Native artists used pigments made from natural ingredients, chiefly minerals. Iron ores, hematite, and limonite produced red, yellow, and orange tones. Carbon, derived from charcoal, and manganese were used for black tones, and white clay and gypsum used for white. The more rare colors—such as green and blue—may have been derived from copper oxides or ground turquoise.
The pigments were ground to a powder using a grinding apparatus, either metate and mano, or in bedrock mortars and cupules, with a stone or pestle for grinding. To this powdered pigment was added a binder such as egg yolk, plant juice, animal fat, or even urine.
Paint was applied in a variety of imaginative ways: using brushes made from human hair, shredded yucca leaves, sticks, or with fingertips. Mineral or charcoal crayons also may have been used; researchers noted several locations where it appeared that a burning stick was used to create a charcoal drawing. In some pictographs, such as handprints, paint may have been blown through hollow bone or reeds to create "negative" impressions.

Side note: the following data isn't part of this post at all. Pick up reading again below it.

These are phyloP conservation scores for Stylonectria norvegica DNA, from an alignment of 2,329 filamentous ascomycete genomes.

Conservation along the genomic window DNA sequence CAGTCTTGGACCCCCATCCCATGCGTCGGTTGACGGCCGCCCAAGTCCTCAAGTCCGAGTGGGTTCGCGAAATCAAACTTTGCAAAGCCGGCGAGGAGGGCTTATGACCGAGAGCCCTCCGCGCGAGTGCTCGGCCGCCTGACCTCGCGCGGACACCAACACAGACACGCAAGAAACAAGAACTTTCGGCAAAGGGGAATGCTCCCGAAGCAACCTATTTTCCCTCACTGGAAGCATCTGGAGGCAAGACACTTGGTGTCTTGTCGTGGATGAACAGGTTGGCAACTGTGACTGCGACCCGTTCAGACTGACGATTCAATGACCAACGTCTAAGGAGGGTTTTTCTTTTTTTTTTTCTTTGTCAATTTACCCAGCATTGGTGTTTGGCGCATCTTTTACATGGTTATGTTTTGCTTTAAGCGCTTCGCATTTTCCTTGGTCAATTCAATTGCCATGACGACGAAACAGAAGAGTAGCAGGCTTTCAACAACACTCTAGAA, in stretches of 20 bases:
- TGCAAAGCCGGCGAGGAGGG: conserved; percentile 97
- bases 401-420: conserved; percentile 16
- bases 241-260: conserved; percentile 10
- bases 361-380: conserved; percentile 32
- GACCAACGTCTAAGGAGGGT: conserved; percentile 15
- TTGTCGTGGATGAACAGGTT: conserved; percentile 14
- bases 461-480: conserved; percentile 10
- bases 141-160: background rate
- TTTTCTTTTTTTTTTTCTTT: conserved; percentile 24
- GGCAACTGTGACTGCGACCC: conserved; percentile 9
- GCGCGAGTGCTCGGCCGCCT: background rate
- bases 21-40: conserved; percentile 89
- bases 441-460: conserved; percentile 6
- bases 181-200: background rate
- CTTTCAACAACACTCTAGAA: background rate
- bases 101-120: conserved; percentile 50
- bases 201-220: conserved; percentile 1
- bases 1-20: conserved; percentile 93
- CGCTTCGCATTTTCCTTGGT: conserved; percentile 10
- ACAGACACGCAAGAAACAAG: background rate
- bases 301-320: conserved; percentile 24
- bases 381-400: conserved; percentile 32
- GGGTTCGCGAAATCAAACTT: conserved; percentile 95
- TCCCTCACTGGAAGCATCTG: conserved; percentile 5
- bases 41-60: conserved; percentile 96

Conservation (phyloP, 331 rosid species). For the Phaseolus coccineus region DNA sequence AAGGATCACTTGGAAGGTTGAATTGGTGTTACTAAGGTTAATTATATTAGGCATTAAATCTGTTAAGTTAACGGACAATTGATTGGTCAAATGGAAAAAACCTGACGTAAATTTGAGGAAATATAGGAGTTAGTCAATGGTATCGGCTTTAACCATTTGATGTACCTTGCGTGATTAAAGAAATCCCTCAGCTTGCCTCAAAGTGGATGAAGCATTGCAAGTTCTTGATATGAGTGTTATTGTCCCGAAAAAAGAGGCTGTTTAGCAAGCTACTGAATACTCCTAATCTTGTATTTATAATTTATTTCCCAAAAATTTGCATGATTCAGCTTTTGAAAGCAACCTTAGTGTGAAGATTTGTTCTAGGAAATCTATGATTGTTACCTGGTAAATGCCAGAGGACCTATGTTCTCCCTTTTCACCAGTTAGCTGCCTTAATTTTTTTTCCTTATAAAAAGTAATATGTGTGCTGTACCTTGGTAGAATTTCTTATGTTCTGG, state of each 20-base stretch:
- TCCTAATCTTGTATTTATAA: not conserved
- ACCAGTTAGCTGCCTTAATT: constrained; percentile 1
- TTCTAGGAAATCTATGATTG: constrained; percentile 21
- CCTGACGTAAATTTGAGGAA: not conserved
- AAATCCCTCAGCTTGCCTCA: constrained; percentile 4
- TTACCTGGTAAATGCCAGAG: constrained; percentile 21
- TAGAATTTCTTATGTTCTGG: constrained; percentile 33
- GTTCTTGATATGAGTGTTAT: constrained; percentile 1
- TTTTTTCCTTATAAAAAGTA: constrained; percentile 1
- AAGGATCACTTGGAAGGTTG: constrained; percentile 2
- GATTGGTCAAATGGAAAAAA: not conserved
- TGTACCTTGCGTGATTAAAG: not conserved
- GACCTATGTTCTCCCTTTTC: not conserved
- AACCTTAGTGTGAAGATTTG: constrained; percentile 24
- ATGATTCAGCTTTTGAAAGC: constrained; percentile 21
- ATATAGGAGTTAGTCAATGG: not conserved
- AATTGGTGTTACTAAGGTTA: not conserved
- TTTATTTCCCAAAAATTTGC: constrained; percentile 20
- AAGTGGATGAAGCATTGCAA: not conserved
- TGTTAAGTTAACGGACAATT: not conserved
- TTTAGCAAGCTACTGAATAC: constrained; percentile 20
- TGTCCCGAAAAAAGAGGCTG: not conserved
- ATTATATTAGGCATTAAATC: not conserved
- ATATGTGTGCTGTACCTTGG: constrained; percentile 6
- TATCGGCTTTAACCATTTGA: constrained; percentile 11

Some researchers believe some of the solid masks, with their crisp outlines, may have been created using a stencil. Former TPWD archeologist Ron Ralph recalls seeing built up paint around the edges of some of the solid masks that might have resulted from use of stencils. He suggests the artists may have applied a layer of mud or clay to a rock wall, then "carved" out the design while the mud was still wet. They likely would have allowed the design to dry before painting it. Alternatively, artists may have used dried animal hides in which they had cut out designs.
Archeologists also have documented hundreds of circular bedrock mortars and smaller cupules throughout the rocky hills, particularly at the base of ledges and inside rock shelters containing rock art. Whether these grinding features were used pulverizing pigment or for plant processing (or both) is not known.